Day 31 : Wednesday 23rd December - Dakhla
Went into town to get permission to travel south, the army said that our papers weren?t in order and to come back later, sounds like they are on the lookout for a payoff. Drove back to the camp and sat about for a few hours. Back in town, we all had to be interviewed in a military police station, in the most over-the-top procedure imaginable. This took all day, we did not get back until 10:00pm. Just had toast for supper, quite a few people got pissed on wine bought in the town.
Day 32 : Thursday 24th December - Dakhla
Went a walk on my own across the sand flats to the sea about a mile away, met some fishermen then walked back and sat around while the girls cooked the Christmas dinner. Used the oven for the first time to cook roast potatoes and chicken. Had an excellent meal in the sun with the truck decorated with balloons, Lars even made a Christmas tree. We all had loads of beer and vodka. At night we joined the Hobo truck people for a party.
Day 33 : Friday 25th December - Dakhla to Bir-Gandouz
Got up still pissed at 5:00 to get our place in the convoy through Western Sahara. Two other trucks came along together with three big mercs, but they weren?t allowed to join. That left our truck on it?s own with a Moroccan soldier in the cab to guide us through the mine fields. Not very happy with the situation as the guard can?t speak English and looks a bit dim. The mine field we went through was covered with vehicle tracks, but the guide explained in French that some of these are artificial and are mine traps. There are also a lot of stone markers where the track splits in two. By aligning up the nearest one to at least another two further away indicates which way to turn. I sat in the dog box for most of the day looking for these markers with a pair of binoculars. Stopped for lunch and we all had to keep to the tire tracks that we had just made. Finally got to an army camp at night having travelled 70km through the mine field and put our tents up on a football pitch in the sand that we were not allowed to exit. Going to the toilet in the night, I missed the goal posts and kept walking into the mine field, it took me twenty minutes to get back 100 yards, stepping back on my footprints in the pitch dark with all the guards watching me. I was not sure if they were taking the piss or not, but I didn?t fancy just running back. Did not sleep at night as the guards were all stoned and made a noise all night long.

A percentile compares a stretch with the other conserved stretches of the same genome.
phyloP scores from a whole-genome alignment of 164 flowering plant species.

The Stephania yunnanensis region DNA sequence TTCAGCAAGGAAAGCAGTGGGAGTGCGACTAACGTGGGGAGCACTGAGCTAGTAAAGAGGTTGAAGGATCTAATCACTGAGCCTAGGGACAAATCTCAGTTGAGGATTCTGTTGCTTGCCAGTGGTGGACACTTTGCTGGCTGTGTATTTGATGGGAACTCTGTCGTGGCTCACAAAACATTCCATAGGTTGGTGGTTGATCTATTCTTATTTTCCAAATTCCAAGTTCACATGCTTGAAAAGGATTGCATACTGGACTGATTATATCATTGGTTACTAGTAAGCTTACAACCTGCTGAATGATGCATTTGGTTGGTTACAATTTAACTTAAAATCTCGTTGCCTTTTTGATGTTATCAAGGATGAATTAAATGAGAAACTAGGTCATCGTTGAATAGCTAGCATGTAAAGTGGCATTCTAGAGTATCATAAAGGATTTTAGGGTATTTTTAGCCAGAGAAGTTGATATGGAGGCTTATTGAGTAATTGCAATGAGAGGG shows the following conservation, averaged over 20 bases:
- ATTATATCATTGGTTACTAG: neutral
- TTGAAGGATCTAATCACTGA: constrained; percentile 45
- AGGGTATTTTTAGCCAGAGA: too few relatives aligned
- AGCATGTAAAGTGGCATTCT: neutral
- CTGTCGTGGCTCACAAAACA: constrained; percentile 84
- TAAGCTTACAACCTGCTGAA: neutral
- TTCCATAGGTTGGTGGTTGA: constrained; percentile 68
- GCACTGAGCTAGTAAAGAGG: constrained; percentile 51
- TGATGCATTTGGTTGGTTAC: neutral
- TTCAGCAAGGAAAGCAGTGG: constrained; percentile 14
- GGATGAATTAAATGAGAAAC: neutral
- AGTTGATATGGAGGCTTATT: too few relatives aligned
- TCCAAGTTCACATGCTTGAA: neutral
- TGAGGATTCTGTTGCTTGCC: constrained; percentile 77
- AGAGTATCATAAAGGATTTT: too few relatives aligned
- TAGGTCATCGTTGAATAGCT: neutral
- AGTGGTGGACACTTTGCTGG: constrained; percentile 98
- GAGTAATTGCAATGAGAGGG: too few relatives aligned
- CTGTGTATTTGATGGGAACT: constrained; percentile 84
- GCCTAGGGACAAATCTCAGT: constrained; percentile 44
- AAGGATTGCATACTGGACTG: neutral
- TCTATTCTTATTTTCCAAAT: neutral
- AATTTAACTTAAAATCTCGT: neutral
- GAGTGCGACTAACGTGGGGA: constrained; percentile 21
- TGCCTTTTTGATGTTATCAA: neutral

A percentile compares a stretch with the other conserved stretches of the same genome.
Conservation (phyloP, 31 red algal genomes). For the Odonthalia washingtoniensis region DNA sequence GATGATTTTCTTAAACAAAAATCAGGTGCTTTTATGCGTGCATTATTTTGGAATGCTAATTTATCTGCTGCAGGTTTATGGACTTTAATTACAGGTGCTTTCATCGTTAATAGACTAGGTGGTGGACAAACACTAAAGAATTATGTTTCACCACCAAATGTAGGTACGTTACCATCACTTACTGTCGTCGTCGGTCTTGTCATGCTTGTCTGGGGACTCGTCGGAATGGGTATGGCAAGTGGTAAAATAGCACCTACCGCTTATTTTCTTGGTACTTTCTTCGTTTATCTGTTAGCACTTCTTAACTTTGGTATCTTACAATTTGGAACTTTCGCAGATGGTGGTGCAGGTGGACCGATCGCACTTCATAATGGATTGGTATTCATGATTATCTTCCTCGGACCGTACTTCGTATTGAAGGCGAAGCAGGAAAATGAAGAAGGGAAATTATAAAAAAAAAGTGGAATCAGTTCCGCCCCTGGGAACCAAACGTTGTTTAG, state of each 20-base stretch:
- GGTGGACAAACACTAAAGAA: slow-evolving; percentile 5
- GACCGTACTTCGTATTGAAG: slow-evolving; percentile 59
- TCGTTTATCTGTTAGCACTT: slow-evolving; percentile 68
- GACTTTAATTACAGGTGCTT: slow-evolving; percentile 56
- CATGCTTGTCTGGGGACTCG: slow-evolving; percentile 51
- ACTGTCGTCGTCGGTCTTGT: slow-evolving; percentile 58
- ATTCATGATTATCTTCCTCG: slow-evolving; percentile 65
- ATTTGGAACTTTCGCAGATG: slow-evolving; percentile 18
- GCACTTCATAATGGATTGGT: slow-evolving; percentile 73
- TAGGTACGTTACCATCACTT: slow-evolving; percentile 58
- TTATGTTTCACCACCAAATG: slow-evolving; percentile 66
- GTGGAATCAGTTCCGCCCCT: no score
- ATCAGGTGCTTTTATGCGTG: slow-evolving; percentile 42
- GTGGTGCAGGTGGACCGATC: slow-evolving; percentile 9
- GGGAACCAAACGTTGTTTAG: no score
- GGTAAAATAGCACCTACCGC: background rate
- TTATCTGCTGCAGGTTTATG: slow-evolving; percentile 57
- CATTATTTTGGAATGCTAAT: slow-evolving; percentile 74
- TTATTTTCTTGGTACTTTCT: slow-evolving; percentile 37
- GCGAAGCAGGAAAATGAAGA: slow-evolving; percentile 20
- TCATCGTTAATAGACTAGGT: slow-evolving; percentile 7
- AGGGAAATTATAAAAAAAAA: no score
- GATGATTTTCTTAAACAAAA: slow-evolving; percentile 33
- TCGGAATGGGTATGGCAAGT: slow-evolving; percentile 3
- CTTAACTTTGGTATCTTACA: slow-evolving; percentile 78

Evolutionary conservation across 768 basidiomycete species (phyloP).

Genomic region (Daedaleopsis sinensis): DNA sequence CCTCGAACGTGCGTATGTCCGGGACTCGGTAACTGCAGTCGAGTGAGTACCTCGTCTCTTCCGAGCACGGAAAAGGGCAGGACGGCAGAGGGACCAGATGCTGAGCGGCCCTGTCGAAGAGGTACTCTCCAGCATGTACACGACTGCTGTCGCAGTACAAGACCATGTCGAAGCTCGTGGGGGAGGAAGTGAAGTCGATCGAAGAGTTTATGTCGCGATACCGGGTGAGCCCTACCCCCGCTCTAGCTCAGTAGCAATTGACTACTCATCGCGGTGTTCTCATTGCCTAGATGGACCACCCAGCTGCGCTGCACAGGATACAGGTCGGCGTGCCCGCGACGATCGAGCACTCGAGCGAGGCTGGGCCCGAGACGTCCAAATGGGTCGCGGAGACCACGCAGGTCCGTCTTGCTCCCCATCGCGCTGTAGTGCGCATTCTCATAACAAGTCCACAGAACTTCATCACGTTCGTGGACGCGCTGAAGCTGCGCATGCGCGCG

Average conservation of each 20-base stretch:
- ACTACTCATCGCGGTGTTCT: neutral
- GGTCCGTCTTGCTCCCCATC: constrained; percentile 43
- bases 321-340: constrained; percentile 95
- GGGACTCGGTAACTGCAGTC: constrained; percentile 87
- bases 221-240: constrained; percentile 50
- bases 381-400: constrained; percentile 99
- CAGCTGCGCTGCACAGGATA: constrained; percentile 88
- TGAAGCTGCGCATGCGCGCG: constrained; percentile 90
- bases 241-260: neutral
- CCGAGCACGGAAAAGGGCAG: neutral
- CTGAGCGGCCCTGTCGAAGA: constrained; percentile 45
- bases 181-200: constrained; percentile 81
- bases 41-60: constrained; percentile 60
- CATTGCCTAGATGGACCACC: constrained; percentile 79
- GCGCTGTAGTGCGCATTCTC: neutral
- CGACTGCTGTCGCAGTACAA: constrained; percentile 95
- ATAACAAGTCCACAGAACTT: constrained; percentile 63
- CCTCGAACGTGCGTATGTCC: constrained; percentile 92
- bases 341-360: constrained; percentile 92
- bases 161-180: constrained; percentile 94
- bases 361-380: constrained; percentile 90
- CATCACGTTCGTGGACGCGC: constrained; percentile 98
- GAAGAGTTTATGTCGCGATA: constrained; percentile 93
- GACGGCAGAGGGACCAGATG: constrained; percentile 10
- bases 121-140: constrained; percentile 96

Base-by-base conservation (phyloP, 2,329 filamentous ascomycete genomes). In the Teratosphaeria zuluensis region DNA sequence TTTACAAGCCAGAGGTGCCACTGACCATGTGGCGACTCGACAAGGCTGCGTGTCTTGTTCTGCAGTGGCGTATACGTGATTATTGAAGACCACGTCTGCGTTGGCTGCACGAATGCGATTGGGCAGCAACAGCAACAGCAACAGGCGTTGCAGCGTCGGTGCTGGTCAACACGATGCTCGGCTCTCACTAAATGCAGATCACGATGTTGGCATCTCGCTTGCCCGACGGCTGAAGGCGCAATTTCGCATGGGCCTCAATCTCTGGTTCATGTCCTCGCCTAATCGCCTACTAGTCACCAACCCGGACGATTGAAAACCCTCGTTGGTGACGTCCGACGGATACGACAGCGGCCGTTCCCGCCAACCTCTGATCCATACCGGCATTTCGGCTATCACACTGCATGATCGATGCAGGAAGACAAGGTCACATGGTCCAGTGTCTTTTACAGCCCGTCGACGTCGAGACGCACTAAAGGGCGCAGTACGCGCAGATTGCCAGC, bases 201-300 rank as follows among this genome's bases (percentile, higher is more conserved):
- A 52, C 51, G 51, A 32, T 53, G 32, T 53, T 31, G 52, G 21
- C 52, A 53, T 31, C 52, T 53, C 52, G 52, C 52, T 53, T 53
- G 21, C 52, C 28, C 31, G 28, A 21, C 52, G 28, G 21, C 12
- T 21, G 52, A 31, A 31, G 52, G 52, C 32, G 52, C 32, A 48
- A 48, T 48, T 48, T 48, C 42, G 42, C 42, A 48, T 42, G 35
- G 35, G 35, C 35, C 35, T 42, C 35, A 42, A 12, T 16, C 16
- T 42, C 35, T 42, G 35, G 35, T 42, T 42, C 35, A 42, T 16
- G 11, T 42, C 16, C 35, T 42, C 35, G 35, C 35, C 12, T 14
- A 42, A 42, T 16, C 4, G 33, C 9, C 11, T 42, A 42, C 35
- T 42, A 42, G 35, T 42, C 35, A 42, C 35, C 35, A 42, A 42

Day 34 : Saturday 26th December - Bir-Gandouz to Mauritanian Boarder
Drove back all the way through the mine field again to the point where we were at 2:00 yesterday, and no-one knows why. Near the Mauritanian boarder, the truck started to sink in fine sand and we had to use the sand mats. This is done with the truck moving very slowly and teams of three on each of the four mats picking it up from behind the truck and running with it to the front and laying down just in time for the truck. Had to do this several times, with the longest stretch about ? mile, just about the most exhausting work I can think of. At the boarder we were ordered out of the truck and made to stand in a line while the boarder guards tried to read our names from our passports. These blokes are very dark skinned, like half Arab, half Negro. They emptied all of our lockers looking for any alcohol which is illegal and God knows what else. This took over two hours while they were holding out for a pay-off, gave them sod all. After all this time they did not bother with the tents on top of the cab which contained our smuggled bottles of wine. They still would not let us travel on so we just camped there, our tent would not stay up in the fine sand so we slept outside.
Day 35 : Sunday 27th December - Mauritanian Boarder
We were all up for 7:00 to be ready, but they still will not let us through for some reason. Ended up sitting about for most of the day playing board games with Lars, Charlie, Bobbie and Julia. Left the boarder through yet another mine field to an isolated customs post. Same routine again with us all having to be interviewed in a hut which took another two hours. It went dark and we were not allowed to carry on, so we camped there under a giant sand burn. Ran out of fresh food so we opened a giant tinned steak and kidney pie.